Advocates are still buzzing over the recent Supreme Court ruling overturning the federal Defense of Marriage Act and California's Prop 8.
These historic decisions are the most important for marriage equality to date, but the fight is far from over. The majority of states in the U.S. still don't recognize same-sex marriage. Overseas, Supreme Court decisions have had an impact on countries prepping for their own equality reform. Of course we'll elebrate this well-earned progress, but don't lose track of what's next in the push to establish authentic marriage equality.
Weddings Resume in California
The decision to repeal Prop 8 had an immediate impact in California, where gay weddings resumed immediately after the ruling. California Governor Jerry Brown said he wants counties to begin issuing marriage licenses immediately, and the first wedding began Friday, June 26, LA Times reported. Prop 8 supporters sent a request for the Supreme Court to halt the issuance of same-sex marriage licenses in California, but Supreme Court Justice Anthony Kennedy denied the request.
Besides marriage-equality advocates, one group excited about Prop 8 failing is the wedding industry in California. California could see a boost of nearly $500 million over the next several years, according to Abcnews.com. California had led the way throughout the pursuit of marriage equality, and the Golden State doesn't appear to be backing down.
States Still Control Marriage Laws
While casual followers may have thought the Supreme Court decision to repeal DOMA legalized gay marriage for everyone, the ruling only granted federal marriage benefits to same-sex couples whose states allow gay marriage. States maintain the ability to prevent same-sex marriage, but the swell of progressive support is changing the tide. Illinois, New Jersey and Hawaii may all legalize gay marriage this year notes NBCnews.com and Oregon, Arizona, Colorado, Michigan, Ohio, Nevada and New Mexico have the momentum to legalize gay marriage in the next voting cycle.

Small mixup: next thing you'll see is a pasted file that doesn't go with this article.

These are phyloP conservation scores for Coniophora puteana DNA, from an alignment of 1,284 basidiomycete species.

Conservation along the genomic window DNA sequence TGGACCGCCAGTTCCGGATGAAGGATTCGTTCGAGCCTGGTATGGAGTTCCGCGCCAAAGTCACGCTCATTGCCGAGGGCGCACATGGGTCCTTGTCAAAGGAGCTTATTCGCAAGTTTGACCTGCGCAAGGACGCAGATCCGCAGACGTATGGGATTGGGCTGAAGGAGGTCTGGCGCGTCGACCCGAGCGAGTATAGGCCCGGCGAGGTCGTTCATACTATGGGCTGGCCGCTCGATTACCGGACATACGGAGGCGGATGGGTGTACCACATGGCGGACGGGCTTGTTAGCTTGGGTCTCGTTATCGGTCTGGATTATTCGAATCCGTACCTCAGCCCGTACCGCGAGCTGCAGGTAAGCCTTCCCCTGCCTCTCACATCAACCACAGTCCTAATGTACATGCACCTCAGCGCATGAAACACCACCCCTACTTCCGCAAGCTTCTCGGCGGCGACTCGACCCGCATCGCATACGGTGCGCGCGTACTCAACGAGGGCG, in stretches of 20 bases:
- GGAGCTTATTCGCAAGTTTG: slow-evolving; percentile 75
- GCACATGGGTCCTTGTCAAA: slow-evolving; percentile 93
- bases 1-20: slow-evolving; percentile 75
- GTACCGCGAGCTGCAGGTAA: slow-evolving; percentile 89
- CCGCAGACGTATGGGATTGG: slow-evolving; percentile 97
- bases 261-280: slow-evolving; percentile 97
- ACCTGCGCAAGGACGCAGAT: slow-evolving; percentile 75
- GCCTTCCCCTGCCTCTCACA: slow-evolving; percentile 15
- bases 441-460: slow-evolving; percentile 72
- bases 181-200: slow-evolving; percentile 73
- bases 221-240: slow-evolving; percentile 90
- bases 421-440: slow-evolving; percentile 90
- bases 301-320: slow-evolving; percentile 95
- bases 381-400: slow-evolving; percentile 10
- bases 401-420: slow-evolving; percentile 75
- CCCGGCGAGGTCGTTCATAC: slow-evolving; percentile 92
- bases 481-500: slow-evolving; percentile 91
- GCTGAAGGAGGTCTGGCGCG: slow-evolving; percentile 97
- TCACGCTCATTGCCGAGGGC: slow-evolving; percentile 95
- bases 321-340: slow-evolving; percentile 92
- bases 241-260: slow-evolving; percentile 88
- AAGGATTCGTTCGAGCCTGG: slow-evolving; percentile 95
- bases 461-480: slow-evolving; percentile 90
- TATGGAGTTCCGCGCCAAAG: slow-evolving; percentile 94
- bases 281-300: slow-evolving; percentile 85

The federal government validated same-sex couples when it repealed DOMA, but it's up to the states to grant equal rights. Same-sex couples share lives, homes, Internet coverage and meals just like heterosexual couples. It's about time we have the same rights.
The Global Ramifications
Americans often see marriage equality as a domestic issue, but the LBGT community is fighting for rights across the globe. In the UK, British Prime Minister David Cameron expressed his support for same-sex marriage before the annual pride parade in London. This isn't the first time Cameron has affirmed gay marriage, but on the heels of the Supreme Court rulings in the U.S., activists worldwide are calling on their leaders for change.
New Zealand is the latest country to legalize gay marriage. New Zealand's parliament voted to allow same-sex marriage in April, becoming the 13th country to do so. When you put it in a global context, the U.S. is actually ahead of the curve on marriage equality. Same-sex couples around the world face a similar struggle as they push for equal rights.
Image by Fibonacci Blue pursuant to the terms of Creative Commons license
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